uninterruptible power supply.
Could you tell me how to convert files created in Microsoft
Publisher and Corel Draw into PDF format? I use these programs at various times
and need to send my work to a commercial printer. They always ask for files in
PDF but it’s not listed on any of my program’s 'Save As' menus.
Ron Holmes, by email
PDF or portable document format was developed by Adobe as a
means of viewing and exchanging illustrated documents over the web and on a
wide range of devices that use different applications and operating systems.
It’s a proprietary format, distantly related to PostScript (also from Adobe, a
powerful industry standard page description language used in the printing and
publishing industry). Until fairly recently the only easy way to create pdfs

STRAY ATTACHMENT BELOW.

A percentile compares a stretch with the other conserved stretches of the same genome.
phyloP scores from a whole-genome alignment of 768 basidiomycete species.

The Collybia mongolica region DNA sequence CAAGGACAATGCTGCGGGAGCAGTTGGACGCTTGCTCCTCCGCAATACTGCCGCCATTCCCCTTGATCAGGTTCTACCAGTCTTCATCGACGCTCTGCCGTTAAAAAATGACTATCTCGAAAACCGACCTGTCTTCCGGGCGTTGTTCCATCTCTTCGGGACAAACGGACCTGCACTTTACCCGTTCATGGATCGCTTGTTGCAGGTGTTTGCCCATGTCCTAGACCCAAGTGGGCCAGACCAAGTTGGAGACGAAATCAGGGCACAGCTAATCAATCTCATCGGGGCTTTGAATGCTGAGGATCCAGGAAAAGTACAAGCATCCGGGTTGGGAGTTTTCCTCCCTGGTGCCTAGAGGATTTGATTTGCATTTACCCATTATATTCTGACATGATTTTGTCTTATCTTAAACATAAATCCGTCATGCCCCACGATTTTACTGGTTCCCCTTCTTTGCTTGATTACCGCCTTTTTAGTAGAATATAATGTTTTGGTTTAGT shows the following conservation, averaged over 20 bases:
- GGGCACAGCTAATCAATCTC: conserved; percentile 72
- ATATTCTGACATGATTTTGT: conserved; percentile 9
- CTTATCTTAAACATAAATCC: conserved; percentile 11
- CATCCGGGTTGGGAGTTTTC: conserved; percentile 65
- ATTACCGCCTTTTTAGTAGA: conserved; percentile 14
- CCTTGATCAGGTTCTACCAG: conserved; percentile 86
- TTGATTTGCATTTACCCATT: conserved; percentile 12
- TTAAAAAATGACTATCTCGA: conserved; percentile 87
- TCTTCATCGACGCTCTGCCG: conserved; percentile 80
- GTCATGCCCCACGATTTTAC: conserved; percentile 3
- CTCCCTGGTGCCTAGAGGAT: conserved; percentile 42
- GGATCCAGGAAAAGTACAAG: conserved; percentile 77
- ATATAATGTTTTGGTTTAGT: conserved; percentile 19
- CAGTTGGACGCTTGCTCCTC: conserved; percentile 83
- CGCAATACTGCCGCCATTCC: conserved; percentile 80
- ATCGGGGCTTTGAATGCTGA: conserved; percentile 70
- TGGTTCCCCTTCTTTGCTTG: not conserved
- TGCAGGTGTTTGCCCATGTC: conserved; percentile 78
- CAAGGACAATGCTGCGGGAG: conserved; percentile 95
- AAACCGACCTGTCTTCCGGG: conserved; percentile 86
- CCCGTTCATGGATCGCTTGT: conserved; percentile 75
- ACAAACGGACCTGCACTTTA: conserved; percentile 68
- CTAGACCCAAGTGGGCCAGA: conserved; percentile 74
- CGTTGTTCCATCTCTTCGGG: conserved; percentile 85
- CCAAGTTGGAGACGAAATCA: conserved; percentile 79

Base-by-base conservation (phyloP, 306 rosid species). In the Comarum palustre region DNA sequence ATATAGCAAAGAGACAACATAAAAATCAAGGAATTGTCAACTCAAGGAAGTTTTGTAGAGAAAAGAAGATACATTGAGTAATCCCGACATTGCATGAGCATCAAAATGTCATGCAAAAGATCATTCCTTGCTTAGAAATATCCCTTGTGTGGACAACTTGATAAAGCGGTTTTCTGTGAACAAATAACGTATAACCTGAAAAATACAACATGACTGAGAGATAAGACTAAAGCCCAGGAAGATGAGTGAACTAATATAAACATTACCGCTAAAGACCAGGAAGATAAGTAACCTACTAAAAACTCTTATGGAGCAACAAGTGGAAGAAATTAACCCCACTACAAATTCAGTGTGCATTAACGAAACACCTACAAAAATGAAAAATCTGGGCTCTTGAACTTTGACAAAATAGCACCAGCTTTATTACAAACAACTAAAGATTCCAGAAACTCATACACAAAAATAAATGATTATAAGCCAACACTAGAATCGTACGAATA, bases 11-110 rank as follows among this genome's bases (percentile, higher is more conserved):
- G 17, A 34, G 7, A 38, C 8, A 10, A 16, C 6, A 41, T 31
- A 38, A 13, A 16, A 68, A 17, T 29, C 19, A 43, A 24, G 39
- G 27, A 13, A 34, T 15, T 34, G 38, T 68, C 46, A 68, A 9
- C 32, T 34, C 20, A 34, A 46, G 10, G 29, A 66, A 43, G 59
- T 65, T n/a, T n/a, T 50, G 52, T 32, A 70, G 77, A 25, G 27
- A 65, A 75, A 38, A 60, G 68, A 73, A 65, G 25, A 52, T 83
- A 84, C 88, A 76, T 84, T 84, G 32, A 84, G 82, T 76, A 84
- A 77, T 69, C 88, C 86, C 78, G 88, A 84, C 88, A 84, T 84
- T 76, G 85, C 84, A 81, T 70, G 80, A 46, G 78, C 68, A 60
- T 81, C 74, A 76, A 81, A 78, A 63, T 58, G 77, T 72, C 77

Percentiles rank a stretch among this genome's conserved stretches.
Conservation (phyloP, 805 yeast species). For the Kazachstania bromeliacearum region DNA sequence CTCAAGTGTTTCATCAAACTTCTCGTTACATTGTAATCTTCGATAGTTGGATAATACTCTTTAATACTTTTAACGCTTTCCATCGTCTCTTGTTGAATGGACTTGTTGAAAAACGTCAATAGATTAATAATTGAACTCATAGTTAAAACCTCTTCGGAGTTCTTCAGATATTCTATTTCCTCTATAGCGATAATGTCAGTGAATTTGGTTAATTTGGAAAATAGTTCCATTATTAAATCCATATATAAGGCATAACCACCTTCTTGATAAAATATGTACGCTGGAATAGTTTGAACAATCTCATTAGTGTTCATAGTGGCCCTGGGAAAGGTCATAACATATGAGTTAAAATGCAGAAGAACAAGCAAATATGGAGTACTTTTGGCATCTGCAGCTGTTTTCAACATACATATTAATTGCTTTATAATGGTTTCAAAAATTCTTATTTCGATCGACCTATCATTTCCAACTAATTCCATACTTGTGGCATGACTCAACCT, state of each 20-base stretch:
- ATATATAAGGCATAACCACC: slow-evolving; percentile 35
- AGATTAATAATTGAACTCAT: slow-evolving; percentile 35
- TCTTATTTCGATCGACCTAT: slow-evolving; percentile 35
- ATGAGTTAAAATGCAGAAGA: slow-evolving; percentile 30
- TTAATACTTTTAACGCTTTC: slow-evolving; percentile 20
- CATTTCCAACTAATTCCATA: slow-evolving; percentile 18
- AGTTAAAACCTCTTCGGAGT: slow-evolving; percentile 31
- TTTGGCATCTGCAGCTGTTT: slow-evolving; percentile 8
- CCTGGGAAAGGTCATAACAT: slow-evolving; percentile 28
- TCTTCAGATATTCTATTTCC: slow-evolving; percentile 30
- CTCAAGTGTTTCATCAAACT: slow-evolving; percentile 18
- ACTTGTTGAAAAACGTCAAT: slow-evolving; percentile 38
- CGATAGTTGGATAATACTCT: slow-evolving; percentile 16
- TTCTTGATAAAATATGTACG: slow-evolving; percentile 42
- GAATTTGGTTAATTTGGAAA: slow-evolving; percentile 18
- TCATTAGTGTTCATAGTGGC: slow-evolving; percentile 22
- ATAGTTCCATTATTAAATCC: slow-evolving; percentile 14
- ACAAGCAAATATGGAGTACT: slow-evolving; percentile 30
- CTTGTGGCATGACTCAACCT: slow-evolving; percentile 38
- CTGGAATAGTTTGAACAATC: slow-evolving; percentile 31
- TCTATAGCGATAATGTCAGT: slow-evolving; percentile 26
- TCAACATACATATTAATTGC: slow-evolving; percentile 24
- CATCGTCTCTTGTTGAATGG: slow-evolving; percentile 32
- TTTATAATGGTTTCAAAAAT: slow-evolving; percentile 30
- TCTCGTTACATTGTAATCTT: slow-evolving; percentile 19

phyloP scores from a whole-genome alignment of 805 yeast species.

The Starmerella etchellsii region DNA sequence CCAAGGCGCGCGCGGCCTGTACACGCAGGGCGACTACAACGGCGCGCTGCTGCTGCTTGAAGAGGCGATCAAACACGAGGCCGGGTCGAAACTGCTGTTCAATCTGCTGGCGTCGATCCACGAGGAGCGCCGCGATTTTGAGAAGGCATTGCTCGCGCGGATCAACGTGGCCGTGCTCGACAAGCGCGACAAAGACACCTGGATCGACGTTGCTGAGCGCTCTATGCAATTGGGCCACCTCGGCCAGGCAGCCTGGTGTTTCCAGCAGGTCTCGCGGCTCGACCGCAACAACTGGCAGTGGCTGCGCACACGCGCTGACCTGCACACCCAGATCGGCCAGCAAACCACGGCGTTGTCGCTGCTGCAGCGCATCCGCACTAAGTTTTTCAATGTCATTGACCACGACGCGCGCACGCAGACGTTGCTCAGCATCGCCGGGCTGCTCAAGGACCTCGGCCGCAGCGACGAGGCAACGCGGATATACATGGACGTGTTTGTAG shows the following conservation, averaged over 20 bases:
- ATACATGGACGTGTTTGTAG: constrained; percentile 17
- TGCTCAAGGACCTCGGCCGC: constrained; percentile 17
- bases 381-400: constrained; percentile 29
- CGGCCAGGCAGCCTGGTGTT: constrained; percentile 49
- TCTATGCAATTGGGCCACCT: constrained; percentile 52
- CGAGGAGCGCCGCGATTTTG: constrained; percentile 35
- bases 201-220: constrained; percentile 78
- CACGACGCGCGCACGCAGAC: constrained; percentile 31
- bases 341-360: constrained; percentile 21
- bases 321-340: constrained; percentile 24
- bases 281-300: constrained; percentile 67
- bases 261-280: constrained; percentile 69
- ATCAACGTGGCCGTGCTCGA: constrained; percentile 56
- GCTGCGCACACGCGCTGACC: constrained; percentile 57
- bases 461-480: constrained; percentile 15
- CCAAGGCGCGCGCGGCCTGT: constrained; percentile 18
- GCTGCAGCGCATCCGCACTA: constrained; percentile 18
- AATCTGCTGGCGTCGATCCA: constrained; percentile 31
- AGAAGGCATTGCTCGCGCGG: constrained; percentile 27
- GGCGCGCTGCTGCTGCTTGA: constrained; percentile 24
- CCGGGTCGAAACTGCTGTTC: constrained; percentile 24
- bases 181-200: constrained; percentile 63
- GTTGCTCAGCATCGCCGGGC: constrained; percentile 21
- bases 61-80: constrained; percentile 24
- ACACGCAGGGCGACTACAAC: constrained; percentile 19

was to install a commercial program called Adobe Acrobat but now there are a
number of freeware alternatives, including PDFCreator (http://tinyurl.com/3xqbgwe). However, you
won’t find pdf on the Save As menu. Instead go to the Print menu on your chosen
application where PDF Creator shows up on the list of installed printers;
simply send the document you want to turn into a pdf to this virtual printer.
Don’t Trip Up Buying a Laptop
On my many trips to USA I am tempted to buy my first laptop
for use there and at home. Are there
any pitfalls to consider before doing this I wonder?
Albert Hill, by email
Yes, and my first and only piece of advice is don’t do it!
It is unlikely you will save any money; these days US prices are not
significantly lower than the UK. There’s a chance it will cost you even more
than you expected if upon your return Her Majesty’s Customs and Excise decide
that you need to pay VAT and import duty. It will almost certainly have a US
keyboard, so you’ll have to fiddle around if you want to use the £ and @ signs
and it’s a very long way to go if, for any reason, you need to take it back to
Raising the Bar
How can I get a bar or a dot over a digit in order to
indicate a recurring figure?
Joseph B. Fox, by email